Three years after the cure

Well before three years passed after a blood transfusion that saved my life, I stopped thinking about the transfusion—even though it may have given me hepatitis C. Three years after I was terrorized by bikers, I stopped thinking about the incident, even though it may have been my route to hepatitis C.

Decades later I was told I was infected. The cure, a 12-week treatment with two of the earliest direct-acting antivirals, was swift. My SVR came in January 2015.

But I kept thinking about my disease. I’m a journalist, so I researched hepatitis C and its cures, and I thought back into my past and wrote a book.

After much editing and fact-checking, Greystone Books published Demon in My Blood.

That was in summer 2017. I thought that getting my story out—in a big way—would end my thoughts about the disease. I’m trying to move on to another writing project but it’s hard to concentrate on it. That’s because I keep worrying about my liver, It regressed back to normal two years ago, from being near cirrhosis during my infection. That gave me hope, but not certainty.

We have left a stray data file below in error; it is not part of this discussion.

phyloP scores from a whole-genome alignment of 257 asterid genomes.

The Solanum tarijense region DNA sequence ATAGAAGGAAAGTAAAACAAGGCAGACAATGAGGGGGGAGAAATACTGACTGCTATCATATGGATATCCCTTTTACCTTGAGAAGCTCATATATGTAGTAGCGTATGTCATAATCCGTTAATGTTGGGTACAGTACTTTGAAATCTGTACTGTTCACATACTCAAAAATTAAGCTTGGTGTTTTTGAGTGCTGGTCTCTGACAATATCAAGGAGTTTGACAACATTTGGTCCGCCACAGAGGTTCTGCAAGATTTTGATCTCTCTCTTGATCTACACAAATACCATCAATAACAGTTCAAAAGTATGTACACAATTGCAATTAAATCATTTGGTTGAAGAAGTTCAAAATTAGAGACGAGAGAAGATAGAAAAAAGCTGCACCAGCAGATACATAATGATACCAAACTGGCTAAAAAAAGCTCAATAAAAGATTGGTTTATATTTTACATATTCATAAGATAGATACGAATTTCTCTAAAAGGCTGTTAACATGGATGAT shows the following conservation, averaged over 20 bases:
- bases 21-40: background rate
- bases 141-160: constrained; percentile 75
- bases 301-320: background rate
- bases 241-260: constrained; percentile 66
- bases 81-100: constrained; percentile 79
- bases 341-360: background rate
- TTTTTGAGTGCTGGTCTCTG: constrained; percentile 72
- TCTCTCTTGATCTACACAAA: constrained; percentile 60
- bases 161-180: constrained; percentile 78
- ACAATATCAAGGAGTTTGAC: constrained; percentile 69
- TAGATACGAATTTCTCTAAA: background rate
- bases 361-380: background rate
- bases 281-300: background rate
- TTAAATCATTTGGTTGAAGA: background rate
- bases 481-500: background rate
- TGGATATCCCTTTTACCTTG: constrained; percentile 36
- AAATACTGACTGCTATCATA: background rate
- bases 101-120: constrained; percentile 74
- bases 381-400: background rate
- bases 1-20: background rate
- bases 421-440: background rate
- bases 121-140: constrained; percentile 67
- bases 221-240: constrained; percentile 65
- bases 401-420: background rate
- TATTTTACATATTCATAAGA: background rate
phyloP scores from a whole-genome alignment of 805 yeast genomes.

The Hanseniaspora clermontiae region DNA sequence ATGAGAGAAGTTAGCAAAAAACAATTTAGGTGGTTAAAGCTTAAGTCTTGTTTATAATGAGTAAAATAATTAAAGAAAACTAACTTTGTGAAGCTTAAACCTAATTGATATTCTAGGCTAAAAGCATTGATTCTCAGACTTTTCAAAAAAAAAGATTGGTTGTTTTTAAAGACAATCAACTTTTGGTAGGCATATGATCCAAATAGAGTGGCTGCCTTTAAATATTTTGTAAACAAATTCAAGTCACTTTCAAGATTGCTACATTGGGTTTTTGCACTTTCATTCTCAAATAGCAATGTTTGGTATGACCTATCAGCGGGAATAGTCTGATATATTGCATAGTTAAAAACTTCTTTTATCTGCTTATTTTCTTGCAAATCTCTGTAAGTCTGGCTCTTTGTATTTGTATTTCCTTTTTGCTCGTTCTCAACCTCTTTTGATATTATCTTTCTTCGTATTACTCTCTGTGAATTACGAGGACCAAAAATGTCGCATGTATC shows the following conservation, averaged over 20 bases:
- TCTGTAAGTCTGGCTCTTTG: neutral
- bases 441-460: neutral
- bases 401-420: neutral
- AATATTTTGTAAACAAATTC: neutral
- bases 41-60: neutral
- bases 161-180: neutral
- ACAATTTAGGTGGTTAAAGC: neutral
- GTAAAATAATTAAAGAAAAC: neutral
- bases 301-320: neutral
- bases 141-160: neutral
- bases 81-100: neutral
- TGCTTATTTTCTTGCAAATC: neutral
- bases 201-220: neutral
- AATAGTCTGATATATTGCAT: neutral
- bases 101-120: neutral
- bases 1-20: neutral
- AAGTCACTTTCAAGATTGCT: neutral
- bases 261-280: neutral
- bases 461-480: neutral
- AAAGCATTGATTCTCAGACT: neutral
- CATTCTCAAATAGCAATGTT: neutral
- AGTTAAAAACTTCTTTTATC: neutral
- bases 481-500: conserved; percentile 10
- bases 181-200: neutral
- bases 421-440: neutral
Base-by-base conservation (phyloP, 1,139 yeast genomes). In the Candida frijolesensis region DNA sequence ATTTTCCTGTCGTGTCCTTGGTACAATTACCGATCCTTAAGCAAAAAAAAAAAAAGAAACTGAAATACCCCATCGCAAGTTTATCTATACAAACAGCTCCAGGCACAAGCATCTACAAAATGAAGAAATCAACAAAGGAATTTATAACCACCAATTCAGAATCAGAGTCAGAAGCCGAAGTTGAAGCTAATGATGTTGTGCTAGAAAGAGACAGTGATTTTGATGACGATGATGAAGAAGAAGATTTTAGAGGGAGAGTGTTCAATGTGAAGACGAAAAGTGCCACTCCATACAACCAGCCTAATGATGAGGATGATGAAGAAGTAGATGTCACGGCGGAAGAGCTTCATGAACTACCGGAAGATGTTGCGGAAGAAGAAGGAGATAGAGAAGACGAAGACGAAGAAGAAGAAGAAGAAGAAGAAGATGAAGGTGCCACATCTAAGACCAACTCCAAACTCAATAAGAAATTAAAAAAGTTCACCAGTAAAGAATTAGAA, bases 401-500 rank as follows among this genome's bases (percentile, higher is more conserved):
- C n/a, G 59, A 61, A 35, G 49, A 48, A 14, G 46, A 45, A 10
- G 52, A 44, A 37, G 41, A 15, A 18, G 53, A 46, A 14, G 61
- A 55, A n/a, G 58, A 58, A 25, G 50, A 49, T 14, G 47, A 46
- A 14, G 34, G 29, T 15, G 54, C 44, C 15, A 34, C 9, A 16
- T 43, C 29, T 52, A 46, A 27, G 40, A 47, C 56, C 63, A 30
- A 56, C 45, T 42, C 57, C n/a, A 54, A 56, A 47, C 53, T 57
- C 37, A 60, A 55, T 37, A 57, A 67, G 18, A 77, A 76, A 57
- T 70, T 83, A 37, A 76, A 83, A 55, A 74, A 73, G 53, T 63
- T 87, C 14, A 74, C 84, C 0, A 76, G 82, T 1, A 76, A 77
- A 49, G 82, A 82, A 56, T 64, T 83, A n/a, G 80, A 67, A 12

I slipped walking on the beach this past summer and then felt a pain in my side. It kept me awake at night for more than a month. I wondered whether the pain was really a bruise or a torn rib. Might it have been some residual damage to my liver instead?

Entering the holiday season, I worried about parties I would attend. I had gone back to having an occasional glass of wine about a year ago. But it’s too easy to accept a refill when someone carries a bottle to the table offering another round. Would another glass be good for me? Would there be unknown vodka in the punch?

Occasionally I get pain in my right side. But I have digestive problems unrelated to hep, which can produce an ache that seems to come from the liver. My doctor said to see him if the pain becomes steady. So far it has not.

I continue to worry and think of hepatitis C, but the good news is and always will be that I’ve been cured.

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